I’ve just noticed that the Australian National University Press has released some of its older books online as PDF! My picks are:
The Austronesians – This wonderful little book has long been the standard introduction to the Austronesian world, and is totally worth a read:
The Austronesian-speaking population of the world are [...]
The New York times has a nice piece on evo-devo:
“It’s been said that classical evolutionary theory looks at survival of the fittest,” said Dr. Scott F. Gilbert, a developmental biologist at Swarthmore College. By looking at what sorts of organisms are most likely or impossible to develop, he explained, “evo-devo looks at the [...]
Why do primates have color vision? One of the leading theories over the last few years is that primates evolved trichromatic color vision to better detect fruits (generally red or orange colored) from leaves (primarily green). However, others have argued that the cause was to enhance intra-specific signalling, primarily to recognise the reddened skin regions [...]
Could yawning be an adaptation to cool the brain?
The next time you “catch a yawn” from someone across the room, you’re not copying their sleepiness, you’re participating in an ancient, hardwired ritual that might have evolved to help groups stay alert as a means of detecting danger.
The full paper is available at [...]
I’ve been rather quiet for the last few days, having been at the fantastic Evolution 2007 meeting, but here’s a quick post to catch up:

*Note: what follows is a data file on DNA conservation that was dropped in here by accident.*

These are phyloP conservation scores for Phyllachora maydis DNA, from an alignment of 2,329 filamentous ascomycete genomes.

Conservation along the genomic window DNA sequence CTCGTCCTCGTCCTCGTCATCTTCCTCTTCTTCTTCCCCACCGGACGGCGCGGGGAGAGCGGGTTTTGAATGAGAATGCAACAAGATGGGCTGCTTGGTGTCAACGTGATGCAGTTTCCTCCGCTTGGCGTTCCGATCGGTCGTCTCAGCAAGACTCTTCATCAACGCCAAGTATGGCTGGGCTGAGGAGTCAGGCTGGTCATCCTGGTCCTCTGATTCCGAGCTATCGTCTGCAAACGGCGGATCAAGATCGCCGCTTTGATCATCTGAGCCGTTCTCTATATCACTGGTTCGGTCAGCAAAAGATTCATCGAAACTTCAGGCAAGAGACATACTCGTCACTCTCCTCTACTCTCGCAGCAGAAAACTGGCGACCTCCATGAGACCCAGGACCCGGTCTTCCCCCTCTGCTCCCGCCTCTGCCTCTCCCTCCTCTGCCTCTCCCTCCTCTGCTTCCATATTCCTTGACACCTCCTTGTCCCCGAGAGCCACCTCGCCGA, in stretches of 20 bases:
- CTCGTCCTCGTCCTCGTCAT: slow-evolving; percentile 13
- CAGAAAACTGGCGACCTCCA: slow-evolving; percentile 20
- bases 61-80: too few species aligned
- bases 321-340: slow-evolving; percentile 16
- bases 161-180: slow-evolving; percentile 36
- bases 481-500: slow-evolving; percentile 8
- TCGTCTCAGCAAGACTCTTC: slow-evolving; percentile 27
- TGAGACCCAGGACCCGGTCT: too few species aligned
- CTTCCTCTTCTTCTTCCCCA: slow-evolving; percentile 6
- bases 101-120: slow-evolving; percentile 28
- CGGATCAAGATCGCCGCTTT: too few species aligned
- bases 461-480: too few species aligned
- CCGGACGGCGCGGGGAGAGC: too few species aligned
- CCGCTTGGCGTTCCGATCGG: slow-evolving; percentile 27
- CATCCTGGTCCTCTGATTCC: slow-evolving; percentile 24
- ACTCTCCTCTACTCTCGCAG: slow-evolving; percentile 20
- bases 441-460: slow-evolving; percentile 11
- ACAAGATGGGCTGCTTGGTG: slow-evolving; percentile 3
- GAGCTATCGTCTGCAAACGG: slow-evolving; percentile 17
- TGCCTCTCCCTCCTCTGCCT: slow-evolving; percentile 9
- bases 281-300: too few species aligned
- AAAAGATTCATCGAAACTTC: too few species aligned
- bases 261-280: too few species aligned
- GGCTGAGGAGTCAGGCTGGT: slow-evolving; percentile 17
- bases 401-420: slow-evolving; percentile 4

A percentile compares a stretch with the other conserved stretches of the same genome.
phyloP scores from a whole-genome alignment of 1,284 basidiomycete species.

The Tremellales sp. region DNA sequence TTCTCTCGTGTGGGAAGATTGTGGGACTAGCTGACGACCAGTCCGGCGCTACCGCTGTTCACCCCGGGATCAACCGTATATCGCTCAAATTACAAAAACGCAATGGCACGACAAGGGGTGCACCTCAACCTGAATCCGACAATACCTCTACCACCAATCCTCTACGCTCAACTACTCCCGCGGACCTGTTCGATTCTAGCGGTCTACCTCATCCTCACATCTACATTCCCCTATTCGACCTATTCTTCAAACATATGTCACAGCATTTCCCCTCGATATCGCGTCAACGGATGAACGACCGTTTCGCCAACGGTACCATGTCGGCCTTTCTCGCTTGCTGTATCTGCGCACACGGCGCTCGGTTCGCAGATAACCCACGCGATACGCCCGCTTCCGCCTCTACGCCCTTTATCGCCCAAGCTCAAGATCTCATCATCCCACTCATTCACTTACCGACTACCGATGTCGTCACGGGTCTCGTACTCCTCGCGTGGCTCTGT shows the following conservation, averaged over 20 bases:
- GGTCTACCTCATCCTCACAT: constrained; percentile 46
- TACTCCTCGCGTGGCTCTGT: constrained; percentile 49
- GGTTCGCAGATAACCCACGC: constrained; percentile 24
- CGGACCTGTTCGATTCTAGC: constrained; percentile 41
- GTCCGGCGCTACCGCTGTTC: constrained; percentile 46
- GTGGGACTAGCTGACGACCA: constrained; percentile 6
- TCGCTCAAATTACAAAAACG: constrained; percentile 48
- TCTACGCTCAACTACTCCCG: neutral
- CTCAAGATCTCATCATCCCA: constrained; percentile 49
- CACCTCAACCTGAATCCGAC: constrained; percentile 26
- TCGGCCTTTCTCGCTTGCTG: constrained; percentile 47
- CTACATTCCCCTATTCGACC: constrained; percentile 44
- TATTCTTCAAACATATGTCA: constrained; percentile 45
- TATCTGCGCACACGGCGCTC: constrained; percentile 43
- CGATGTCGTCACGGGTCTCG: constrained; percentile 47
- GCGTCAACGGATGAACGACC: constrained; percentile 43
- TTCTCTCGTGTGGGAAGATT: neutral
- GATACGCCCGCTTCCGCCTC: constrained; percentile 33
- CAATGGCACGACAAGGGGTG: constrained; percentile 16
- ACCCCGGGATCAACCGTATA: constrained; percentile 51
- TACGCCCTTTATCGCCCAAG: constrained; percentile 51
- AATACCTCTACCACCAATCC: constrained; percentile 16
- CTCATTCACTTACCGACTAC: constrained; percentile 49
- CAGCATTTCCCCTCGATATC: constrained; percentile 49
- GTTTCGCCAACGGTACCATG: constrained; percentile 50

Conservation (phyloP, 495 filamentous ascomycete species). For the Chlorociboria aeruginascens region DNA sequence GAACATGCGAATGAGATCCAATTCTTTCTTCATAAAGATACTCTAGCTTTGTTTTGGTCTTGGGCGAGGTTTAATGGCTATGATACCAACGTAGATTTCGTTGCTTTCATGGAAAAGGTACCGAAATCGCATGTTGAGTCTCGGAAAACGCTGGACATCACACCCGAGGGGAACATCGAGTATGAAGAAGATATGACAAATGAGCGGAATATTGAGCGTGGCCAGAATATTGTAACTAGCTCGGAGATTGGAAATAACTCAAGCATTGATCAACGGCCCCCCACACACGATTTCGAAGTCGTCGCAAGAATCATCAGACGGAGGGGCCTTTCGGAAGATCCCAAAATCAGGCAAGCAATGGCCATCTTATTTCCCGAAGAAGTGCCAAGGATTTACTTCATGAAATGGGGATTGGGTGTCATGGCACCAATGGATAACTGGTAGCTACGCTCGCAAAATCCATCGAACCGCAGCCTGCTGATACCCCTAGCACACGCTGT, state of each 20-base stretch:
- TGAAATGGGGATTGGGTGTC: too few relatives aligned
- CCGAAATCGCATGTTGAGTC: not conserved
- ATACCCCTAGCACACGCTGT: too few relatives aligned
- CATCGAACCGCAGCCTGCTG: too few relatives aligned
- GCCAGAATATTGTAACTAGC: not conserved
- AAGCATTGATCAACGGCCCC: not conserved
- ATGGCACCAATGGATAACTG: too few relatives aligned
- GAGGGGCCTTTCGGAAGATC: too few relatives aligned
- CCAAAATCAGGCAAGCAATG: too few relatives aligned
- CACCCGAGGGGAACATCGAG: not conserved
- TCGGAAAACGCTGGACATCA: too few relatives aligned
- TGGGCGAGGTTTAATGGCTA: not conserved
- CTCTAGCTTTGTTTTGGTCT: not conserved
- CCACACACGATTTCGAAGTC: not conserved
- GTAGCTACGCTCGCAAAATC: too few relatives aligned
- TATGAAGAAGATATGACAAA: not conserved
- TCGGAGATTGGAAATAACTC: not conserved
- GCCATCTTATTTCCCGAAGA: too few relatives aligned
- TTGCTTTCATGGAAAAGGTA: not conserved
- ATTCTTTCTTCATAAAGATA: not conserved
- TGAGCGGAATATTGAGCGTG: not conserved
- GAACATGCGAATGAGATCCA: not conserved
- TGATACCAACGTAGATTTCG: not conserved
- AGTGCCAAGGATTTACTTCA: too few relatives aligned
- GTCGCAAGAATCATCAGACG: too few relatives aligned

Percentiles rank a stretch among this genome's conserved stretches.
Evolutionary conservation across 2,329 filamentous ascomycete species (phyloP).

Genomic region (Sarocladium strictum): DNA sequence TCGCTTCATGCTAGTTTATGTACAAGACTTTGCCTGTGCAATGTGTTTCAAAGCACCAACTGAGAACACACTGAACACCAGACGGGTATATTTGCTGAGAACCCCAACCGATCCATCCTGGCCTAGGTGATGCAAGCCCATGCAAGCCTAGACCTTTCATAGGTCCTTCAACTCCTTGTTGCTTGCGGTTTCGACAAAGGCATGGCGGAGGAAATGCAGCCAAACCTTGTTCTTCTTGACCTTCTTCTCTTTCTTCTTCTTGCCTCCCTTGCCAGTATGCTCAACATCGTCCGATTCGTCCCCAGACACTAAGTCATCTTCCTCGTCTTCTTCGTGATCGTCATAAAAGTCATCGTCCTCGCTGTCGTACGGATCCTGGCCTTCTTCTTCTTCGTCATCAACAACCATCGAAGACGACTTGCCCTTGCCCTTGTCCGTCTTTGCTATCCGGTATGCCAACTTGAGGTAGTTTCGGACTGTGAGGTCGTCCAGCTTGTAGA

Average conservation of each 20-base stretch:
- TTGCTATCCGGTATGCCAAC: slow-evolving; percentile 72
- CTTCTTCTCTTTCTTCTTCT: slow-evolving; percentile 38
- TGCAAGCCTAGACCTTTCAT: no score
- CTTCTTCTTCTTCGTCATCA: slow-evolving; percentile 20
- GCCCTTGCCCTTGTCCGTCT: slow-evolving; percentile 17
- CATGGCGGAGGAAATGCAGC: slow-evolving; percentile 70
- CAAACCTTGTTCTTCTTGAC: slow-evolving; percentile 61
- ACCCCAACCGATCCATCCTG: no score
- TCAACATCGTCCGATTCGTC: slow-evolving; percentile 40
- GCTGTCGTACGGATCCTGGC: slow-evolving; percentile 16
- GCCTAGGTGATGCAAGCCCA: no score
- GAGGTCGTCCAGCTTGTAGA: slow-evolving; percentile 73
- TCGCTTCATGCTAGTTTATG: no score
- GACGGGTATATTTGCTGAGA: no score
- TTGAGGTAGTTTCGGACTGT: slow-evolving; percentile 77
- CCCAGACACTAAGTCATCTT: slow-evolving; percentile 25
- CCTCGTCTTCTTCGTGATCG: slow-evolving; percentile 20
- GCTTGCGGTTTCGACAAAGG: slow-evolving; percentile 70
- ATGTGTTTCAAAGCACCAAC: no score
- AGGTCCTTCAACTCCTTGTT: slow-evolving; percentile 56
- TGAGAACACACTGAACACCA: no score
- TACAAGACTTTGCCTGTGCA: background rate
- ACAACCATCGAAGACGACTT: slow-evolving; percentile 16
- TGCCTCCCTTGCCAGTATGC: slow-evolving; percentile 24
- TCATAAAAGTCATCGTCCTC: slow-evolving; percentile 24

Dosenbach et al in P.N.A.S. report on Distinct brain networks for adaptive
and stable task control in humans. David McDonald has a fun paper on
Peter Austin recounts the recent International Conference on Austronesian Endangered Language Documentation in Taiwan (why did I miss that one?):
The current struggles by the Thao, Pazeh, Kaxabu and other groups in Taiwan are reminiscent of the situation in eastern Australia, though historically with rather less positive participation by linguists. It is [...]
In a dusty neighborhood under sheer sandstone cliffs studded with juniper on the Arizona-Utah border, a rare genetic disorder is spreading through polygamous families on a wave of inbreeding.
The twin border communities of Hildale, Utah, and Colorado City, Arizona, have the world’s highest known prevalence [...]
Nature announces the ENCODE project (ENCyclopedia Of DNA Elements) which is a pilot program to investigate the functional elements in 1% of the human genome:
We report the generation and analysis of functional data from multiple, diverse experiments performed on a targeted 1% of the human genome as part of the pilot phase of the [...]
One of Darwin’s pet examples of sexual selection were the Diving Beetles, where he argued that the male and female members of the same species co-evolved their mating techniques (i.e. males with large suction cups to hold the females).
However, it appears that this is more of an inter-sex arms race, where the [...]